Canberrans living in the south of Canberra said they feel disregarded and forgotten by the ACT Government’s bus network and are calling for their local bus service to be reinstated.
Geoffrey Lamb and his wife Rebecca have lived in Michie Street, Wanniassa since 1977 and have used the 61 bus route at the end of their street for the past 42 years.
Since the rollout of the new bus network, the community has lost the route which took them to Woden town centre and has been replaced by the rapid R5, around 800 metres down the road.
Mr Lamb said he is now forced back into his car to drive to the park-and-ride, with the couple unable to walk to the next bus stop because his wife walks with a cane.
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The couple, who have written to the new Transport Minister Chris Steel, said that the new service was not accessible for people with disabilities and was too full to catch during peak hours.
“In the past eight months, we have been shanghaied by the Government and Transport Canberra,” Mr Lamb said.
“They have taken our bus routes without our knowledge, without any consultation and without thought for the people living in this area. This was a very popular area and the service was well used and now it’s completely gone.
“It indicates to us as a group that this is the death knell for the service in Wanniassa. It is the same death knell that is being sounded through Tuggeranong.”
Mr Lamb described the new network as a tale of two cities: the north with the light rail and better service and the south which has lost services and gained nothing.
“Tuggeranong has been forgotten, not only Wanniassa,” he said. “The majority of bus services that have been supplied over the years have been a godsend to the people of Wanniassa. To put it mildly, we have been disregarded and forgotten.”
Bill Bowron recently downsized from this place in Farrer to move to Wanniassa in search of a more peaceful and accommodating lifestyle.
Mr Bowron said one of the selling points of living on Michie Street was the nearby bus service, which has since been removed.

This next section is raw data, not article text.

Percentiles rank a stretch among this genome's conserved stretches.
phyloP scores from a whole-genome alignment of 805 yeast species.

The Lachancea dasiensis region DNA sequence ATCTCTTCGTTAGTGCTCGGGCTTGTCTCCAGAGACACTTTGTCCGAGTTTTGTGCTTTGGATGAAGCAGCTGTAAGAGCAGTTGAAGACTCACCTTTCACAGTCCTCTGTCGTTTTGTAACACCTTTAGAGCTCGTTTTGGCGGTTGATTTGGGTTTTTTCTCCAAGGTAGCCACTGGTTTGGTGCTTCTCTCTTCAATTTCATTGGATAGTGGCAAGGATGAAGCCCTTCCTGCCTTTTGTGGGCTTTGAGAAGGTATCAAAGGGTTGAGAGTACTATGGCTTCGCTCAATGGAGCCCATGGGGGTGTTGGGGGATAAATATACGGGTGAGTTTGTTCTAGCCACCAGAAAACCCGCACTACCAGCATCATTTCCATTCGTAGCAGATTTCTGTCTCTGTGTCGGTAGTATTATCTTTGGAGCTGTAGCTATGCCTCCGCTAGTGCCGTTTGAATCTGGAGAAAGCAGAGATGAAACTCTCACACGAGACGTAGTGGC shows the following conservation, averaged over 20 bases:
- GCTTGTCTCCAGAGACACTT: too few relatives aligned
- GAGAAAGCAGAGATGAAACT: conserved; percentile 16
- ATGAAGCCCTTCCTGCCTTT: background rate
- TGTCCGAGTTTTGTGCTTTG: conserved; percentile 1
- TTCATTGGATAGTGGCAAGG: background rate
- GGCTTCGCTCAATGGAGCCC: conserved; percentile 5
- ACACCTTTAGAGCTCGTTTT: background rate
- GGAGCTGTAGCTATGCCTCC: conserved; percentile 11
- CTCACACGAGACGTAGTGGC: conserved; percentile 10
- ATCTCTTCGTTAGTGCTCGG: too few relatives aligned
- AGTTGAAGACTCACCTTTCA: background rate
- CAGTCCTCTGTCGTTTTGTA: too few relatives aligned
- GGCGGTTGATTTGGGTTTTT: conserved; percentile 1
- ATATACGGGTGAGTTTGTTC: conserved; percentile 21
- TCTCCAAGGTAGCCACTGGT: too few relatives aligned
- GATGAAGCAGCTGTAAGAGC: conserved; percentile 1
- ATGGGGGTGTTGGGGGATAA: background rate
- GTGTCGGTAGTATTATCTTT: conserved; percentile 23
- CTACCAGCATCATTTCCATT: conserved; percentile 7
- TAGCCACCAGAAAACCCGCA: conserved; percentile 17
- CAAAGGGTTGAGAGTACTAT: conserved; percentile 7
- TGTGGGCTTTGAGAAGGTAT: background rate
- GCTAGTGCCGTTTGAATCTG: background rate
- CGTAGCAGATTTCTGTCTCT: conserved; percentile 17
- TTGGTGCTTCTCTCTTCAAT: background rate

“I was annoyed to see a notice go up on the nearby stop that said this service is being discontinued as a result of the new integrated bus and light rail network,” he said.
“Well, Woden is not likely to get a light rail for up to five years and Tuggeranong is not scheduled to have one for the next 10 to 15 years.
“I took offence at the general nature of the notice and it made me feel like a bit of smoke and mirrors is going on.”
Liberal MLA Nicole Lawder, a proud Tuggeranong resident, said residents have been angered by the myriad changes to the bus service in Tuggeranong.
“Minister Steel has admitted that the number of people catching the bus in Tuggeranong has dropped,” Ms Lawder said. “You cut busses, you close bus stops and you make the remaining bus routes less friendly and accessible and amenable for people.
“I don’t think anyone in the Government really cares how the people of Tuggeranong feel about the bus service. We need some of these bus services reinstated for the benefit of Tuggeranong residents.”
Liberal MLA Mark Parton said making people walk up to two kilometres to catch the bus is not feasible for some residents.
“Residents are told by the Government that there are half-a-million-dollar parties on in the middle of town celebrating public transport but there is nothing to celebrate here,” he said.
“We are not talking about unknown consequences. People have made it abundantly clear to the Government about what would happen with the network changes.”